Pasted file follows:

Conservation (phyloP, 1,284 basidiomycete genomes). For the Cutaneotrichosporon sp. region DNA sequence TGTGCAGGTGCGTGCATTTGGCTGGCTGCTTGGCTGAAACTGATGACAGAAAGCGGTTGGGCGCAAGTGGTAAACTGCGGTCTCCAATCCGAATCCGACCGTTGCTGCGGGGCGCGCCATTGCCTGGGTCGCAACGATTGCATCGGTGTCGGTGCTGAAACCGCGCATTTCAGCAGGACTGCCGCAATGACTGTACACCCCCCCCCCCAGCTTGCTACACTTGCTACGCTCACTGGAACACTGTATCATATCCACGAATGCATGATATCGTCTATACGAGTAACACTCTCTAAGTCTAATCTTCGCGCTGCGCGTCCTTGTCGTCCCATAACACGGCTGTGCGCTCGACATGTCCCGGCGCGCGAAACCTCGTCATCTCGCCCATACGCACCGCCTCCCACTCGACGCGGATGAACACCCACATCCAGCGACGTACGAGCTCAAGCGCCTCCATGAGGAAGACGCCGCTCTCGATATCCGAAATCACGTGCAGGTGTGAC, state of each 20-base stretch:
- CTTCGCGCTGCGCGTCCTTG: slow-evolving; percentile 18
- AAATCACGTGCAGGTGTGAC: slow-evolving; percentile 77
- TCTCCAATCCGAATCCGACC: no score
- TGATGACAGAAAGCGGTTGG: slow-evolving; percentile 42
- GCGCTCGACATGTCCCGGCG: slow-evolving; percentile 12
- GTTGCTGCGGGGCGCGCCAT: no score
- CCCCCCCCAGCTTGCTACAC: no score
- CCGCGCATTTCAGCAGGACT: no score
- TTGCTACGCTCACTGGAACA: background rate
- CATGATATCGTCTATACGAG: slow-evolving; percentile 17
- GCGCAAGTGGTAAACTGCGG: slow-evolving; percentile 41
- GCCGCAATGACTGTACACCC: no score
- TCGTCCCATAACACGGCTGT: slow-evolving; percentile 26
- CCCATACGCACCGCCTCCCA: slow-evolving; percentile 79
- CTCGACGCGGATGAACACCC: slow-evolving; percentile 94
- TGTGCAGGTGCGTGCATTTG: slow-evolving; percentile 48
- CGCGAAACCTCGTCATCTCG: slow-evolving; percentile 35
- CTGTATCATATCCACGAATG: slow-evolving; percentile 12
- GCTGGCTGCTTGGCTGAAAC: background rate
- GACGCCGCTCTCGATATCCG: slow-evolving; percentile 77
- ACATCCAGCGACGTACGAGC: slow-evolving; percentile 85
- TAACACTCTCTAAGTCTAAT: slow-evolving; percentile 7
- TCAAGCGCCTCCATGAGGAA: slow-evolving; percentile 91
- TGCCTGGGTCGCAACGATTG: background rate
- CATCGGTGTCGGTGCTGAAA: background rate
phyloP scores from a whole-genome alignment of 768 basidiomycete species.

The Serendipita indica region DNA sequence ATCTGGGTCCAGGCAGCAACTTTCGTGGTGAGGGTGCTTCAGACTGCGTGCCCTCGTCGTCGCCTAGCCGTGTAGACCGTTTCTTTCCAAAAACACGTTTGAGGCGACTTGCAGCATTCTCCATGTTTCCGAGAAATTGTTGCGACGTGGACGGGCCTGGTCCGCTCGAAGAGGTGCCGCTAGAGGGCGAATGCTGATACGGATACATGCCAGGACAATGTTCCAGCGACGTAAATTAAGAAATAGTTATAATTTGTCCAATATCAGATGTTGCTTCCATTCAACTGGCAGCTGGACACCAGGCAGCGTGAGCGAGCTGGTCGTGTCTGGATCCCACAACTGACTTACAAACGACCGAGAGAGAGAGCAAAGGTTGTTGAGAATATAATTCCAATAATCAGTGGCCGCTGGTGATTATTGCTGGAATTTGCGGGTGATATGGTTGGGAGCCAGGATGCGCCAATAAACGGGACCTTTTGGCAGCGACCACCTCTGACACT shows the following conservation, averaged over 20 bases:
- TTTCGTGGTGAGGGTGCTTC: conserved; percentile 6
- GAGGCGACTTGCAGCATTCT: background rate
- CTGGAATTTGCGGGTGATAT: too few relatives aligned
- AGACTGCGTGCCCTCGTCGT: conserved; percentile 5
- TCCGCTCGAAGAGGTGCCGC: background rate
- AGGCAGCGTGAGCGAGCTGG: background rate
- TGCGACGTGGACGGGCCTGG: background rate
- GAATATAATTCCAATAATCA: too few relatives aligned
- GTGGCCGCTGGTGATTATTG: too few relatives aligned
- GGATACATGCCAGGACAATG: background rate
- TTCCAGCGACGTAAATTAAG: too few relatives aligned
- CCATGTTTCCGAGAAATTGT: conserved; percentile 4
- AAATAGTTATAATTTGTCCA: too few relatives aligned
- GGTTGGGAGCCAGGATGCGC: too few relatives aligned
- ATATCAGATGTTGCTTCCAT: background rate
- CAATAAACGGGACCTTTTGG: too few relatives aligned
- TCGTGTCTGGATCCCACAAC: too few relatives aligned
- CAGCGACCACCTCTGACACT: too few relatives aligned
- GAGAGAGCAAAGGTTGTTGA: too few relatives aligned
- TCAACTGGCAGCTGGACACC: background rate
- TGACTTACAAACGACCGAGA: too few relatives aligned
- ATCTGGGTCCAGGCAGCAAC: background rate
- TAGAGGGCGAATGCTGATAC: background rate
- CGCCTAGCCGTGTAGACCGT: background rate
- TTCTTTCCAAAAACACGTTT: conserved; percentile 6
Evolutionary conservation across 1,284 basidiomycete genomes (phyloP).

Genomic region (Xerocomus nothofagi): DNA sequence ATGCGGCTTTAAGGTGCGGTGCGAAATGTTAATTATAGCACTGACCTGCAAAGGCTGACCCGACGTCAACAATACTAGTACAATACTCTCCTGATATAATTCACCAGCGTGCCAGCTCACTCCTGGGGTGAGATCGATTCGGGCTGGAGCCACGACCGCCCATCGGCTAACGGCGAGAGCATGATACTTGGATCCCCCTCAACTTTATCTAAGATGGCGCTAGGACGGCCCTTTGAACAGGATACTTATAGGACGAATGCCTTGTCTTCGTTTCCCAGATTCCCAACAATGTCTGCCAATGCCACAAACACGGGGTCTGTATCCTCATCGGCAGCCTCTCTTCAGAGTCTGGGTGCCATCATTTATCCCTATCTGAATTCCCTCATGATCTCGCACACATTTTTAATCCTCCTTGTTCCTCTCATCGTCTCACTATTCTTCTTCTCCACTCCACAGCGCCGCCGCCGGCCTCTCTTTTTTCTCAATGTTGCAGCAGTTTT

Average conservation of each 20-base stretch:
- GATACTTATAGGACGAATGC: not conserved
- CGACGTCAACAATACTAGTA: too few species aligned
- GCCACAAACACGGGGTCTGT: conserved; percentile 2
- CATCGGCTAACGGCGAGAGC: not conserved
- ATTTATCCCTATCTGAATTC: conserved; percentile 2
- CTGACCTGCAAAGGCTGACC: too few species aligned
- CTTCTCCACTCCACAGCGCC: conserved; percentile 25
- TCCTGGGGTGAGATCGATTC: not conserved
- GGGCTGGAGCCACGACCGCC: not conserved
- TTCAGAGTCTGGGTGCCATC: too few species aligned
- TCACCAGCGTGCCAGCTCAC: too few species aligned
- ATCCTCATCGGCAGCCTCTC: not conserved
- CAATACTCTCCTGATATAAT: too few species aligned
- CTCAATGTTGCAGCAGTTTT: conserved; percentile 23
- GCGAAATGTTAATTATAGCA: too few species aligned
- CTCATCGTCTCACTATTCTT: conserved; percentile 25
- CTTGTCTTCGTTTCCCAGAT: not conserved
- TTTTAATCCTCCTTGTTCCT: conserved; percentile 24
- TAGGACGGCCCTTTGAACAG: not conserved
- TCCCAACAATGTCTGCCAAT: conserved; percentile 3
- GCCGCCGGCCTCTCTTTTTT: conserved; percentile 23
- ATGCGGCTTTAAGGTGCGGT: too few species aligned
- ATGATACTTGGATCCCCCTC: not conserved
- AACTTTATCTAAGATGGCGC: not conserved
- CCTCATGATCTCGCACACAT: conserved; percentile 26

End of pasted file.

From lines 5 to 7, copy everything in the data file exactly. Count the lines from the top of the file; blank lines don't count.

- TGATGACAGAAAGCGGTTGG: slow-evolving; percentile 42
- GCGCTCGACATGTCCCGGCG: slow-evolving; percentile 12
- GTTGCTGCGGGGCGCGCCAT: no score